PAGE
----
The first petition is signed by 124 Canadians from British Columbia. The petitioners are concerned about the government's handling of herbal remedies. They feel that these remedies have been dealt with in a heavy handed manner.

PetitionsRoutine Proceedings

10:15 a.m.

Reform

Chuck Strahl Reform Fraser Valley, BC

Mr. Speaker, the second petition concerns the age of consent. I would like to present this petition on behalf of my former colleague, the former member for Port Moody—Coquitlam, who was a key player in initiating the move to raise the age of consent from 14 to 16.

The petitioners request that Parliament affirm the duty of parents to responsibly raise their children according to their own conscience and beliefs and to retain section 43 of Canada's Criminal Code.

PetitionsRoutine Proceedings

10:15 a.m.

Reform

Chuck Strahl Reform Fraser Valley, BC

Mr. Speaker, in the final petition which I wish to present, the petitioners request Parliament to amend the Criminal Code to increase the minimum and maximum penalties for the offence of joy riding and to impose financial responsibility on the offenders and/or their parents or guardians whose negligence contributed to the commission of the offence.

PetitionsRoutine Proceedings

10:15 a.m.

NDP

Bill Blaikie NDP Winnipeg—Transcona, MB

Mr. Speaker, it is my pleasure to present two petitions to the House this morning.

The first petition has to do with the multilateral agreement on investment. The petitioners state that the MAI is fundamentally flawed in so far as it seeks to protect the rights of investors without seeking similar protection for workers through binding core labour standards and that the MAI is anti-democratic in so far as it would be binding for 20 years, thus tying the hands of several Parliaments and future governments.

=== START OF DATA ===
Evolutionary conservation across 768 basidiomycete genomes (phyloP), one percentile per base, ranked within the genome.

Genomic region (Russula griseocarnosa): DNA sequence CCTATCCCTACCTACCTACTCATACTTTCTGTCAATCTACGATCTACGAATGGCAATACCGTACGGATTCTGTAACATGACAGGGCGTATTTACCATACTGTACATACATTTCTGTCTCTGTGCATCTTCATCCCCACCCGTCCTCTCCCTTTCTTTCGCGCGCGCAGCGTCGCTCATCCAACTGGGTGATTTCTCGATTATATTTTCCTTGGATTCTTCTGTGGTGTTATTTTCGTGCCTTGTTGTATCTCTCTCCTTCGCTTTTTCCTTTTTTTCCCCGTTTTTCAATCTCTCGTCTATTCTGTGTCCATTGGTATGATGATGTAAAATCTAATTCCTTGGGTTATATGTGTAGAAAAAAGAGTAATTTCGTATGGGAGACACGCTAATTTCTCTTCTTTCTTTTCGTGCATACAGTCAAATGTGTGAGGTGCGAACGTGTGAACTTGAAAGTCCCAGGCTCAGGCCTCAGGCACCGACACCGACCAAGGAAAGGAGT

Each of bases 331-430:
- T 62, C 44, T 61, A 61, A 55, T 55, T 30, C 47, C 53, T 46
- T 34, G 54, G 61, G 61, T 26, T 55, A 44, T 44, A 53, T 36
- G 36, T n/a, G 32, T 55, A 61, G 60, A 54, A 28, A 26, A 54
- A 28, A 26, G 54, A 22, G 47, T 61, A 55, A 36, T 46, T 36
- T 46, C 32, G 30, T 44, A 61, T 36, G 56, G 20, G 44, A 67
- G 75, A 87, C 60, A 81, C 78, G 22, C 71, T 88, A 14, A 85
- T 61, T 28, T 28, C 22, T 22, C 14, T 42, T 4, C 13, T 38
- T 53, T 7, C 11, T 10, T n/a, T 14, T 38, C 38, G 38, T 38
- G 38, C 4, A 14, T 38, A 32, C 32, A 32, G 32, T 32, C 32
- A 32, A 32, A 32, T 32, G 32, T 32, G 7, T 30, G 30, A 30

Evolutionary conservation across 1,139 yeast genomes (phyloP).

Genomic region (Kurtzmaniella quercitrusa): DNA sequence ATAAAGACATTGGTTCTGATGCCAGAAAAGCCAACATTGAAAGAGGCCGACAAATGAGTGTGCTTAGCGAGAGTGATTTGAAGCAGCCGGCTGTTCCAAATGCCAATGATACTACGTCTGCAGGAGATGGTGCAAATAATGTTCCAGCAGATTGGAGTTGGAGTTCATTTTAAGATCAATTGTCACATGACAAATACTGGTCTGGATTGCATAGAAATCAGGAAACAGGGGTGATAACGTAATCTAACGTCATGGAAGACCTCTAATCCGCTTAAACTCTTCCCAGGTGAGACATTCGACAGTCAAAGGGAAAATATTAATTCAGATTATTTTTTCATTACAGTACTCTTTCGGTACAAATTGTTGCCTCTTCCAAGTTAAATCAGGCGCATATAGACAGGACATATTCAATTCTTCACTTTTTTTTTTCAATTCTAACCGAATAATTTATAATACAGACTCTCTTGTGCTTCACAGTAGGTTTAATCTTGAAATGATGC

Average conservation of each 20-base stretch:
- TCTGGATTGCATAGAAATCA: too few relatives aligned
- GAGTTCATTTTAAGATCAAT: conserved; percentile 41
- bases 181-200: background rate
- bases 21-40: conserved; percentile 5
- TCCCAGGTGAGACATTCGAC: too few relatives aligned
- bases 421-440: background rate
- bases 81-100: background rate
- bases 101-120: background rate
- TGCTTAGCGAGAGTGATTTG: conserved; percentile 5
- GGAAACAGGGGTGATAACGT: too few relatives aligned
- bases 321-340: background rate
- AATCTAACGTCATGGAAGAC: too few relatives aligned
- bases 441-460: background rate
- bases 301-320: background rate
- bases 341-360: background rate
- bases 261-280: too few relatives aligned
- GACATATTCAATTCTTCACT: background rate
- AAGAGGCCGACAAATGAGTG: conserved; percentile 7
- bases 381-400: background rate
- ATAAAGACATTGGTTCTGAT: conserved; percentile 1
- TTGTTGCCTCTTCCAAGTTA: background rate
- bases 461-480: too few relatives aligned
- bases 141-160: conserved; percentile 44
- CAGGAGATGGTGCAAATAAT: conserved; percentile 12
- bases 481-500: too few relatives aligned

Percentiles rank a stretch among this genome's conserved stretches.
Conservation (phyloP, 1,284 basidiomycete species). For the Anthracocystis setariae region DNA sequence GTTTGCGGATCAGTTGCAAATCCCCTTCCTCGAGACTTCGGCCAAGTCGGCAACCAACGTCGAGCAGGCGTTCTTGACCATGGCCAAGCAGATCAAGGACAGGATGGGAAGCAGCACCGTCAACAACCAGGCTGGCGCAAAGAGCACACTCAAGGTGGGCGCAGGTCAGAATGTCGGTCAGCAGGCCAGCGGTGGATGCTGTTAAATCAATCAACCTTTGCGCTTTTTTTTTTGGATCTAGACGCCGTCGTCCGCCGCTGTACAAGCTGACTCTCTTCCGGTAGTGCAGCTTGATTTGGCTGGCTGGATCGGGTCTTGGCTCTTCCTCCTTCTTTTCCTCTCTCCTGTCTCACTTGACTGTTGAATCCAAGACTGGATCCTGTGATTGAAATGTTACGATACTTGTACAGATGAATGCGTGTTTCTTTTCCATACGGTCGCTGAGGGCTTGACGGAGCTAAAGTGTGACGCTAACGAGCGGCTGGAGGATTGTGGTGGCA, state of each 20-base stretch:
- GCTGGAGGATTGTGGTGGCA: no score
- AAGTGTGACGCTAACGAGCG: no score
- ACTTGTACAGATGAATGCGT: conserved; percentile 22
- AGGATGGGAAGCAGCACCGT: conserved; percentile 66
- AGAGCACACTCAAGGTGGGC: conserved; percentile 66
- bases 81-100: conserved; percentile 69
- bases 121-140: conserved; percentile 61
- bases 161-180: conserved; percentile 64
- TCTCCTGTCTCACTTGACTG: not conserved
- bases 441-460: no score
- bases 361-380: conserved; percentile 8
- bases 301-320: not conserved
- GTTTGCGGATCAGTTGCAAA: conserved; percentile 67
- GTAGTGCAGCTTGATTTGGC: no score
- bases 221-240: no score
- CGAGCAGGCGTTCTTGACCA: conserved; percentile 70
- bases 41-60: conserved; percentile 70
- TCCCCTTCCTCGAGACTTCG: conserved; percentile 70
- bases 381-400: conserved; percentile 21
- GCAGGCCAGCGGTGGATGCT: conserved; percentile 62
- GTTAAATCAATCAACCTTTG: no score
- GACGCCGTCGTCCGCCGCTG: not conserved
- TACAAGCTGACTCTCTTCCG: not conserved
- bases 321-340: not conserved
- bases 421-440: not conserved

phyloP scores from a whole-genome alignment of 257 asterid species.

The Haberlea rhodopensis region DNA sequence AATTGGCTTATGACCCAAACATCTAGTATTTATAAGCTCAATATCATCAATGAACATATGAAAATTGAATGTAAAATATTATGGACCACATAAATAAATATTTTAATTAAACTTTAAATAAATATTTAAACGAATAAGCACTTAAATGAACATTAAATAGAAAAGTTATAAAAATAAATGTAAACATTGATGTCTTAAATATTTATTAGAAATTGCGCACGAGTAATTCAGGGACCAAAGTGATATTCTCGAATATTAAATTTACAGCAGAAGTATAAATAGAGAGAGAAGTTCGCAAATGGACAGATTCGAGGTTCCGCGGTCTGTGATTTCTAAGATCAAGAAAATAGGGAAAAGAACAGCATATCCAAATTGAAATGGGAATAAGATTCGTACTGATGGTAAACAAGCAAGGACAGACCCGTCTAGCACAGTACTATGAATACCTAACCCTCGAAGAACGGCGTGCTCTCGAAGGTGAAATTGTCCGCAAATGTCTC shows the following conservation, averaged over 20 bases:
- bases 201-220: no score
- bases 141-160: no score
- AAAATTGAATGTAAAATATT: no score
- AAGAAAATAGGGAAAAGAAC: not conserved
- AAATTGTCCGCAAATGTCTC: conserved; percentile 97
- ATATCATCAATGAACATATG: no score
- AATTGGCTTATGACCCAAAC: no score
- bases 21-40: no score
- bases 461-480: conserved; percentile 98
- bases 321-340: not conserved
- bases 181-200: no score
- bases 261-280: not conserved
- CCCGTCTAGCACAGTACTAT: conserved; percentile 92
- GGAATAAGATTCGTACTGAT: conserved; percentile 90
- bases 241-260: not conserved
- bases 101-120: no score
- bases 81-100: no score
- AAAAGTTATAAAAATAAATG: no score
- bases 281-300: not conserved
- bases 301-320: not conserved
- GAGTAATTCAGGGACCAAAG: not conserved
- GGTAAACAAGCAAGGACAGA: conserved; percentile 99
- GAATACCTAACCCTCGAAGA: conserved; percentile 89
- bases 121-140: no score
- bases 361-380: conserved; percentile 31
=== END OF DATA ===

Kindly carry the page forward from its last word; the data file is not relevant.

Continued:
Therefore the petitioners call upon Parliament to reject the current framework of MAI negotiations and instruct the government to seek an entirely different agreement by which the world might achieve a rules based global trading regime which protects workers, the environment and the ability of governments to act in the public interest.

PetitionsRoutine Proceedings

10:15 a.m.

NDP

Bill Blaikie NDP Winnipeg—Transcona, MB

Mr. Speaker, this petition concerns a ruling by the international court of justice on July 8, 1996 wherein the court stated unanimously that in accordance with article VI of the Nuclear Non-proliferation Treaty there exists an obligation to pursue in good faith and to bring to a conclusion negotiations leading to nuclear disarmament in all its aspects under strict and effective international control.

Therefore the petitioners pray and request that Parliament support the immediate initiation and conclusion by the year 2000 of an international convention which will set out a binding timetable for the abolition of all nuclear weapons.

PetitionsRoutine Proceedings

10:15 a.m.

Reform

Philip Mayfield Reform Cariboo—Chilcotin, BC

Mr. Speaker, I have two petitions to present to the House today.

The first petition deals with amendments to the Criminal Code and requests that the age of consent for sexual activity be raised from 14 years to 18 years of age. This petition is signed by 231 individuals from my riding and indeed from across Canada, Ontario westward.

PetitionsRoutine Proceedings

10:15 a.m.

Reform

Philip Mayfield Reform Cariboo—Chilcotin, BC